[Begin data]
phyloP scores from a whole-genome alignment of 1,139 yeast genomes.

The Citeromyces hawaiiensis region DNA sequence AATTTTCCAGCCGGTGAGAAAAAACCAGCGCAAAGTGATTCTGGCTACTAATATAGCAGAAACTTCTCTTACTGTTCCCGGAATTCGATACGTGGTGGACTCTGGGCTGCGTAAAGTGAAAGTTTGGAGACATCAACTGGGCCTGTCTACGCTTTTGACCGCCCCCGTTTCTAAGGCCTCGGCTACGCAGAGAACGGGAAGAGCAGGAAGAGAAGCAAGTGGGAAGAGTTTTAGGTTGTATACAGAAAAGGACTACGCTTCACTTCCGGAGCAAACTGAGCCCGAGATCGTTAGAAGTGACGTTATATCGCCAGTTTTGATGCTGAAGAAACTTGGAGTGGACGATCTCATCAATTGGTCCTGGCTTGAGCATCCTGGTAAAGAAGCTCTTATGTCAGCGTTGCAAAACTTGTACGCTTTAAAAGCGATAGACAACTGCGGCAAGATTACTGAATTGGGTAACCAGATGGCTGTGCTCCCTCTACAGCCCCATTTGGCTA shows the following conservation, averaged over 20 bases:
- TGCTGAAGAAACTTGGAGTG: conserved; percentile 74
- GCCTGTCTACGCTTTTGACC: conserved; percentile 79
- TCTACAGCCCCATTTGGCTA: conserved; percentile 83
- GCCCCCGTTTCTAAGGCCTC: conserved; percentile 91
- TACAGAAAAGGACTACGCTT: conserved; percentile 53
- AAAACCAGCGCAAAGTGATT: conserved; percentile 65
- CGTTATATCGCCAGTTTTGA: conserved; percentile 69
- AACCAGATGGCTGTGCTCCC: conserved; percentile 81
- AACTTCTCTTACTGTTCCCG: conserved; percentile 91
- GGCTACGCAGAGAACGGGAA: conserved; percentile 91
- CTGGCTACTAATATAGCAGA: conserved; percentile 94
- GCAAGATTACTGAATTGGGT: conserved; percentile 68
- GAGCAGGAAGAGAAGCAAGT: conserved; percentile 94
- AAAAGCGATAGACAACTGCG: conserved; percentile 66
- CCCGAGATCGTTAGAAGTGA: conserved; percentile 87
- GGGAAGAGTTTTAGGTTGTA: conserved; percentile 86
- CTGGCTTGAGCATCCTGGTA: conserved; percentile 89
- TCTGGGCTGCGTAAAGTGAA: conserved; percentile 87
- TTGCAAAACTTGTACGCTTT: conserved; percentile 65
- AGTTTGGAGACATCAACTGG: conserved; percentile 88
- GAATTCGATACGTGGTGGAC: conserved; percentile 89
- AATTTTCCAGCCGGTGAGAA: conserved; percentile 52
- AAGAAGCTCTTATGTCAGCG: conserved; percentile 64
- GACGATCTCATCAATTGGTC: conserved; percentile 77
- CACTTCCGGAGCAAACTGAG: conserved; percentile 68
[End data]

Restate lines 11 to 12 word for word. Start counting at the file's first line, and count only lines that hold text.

- AACTTCTCTTACTGTTCCCG: conserved; percentile 91
- GGCTACGCAGAGAACGGGAA: conserved; percentile 91